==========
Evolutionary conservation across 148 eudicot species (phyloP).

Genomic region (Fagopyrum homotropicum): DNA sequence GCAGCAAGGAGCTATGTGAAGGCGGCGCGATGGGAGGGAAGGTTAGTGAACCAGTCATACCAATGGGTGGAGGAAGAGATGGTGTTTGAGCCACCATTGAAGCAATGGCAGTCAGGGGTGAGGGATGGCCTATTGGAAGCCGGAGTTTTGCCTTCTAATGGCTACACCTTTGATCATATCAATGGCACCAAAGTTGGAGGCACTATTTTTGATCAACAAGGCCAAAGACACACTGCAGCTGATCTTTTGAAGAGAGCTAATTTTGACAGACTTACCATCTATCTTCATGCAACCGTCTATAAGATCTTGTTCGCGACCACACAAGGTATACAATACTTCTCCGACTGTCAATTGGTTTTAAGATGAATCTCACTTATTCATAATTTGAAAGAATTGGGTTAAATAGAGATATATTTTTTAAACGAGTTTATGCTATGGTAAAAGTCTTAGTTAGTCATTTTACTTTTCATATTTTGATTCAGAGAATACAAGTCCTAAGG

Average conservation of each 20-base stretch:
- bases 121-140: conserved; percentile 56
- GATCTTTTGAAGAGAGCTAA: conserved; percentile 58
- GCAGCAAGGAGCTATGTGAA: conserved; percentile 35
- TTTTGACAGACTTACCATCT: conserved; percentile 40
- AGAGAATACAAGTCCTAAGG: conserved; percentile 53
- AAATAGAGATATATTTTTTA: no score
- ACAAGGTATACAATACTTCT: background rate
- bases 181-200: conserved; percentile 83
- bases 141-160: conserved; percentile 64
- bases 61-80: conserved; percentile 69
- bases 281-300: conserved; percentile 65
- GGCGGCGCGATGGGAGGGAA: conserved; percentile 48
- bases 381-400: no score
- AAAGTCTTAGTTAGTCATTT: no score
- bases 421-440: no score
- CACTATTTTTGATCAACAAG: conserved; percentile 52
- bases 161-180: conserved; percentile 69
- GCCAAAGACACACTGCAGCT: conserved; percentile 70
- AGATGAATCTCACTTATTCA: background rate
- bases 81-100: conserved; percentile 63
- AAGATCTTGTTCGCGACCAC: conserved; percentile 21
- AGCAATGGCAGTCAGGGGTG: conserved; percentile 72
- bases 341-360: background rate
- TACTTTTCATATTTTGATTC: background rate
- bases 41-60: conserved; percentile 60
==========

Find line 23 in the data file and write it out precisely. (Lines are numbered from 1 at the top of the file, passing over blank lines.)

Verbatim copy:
- bases 81-100: conserved; percentile 63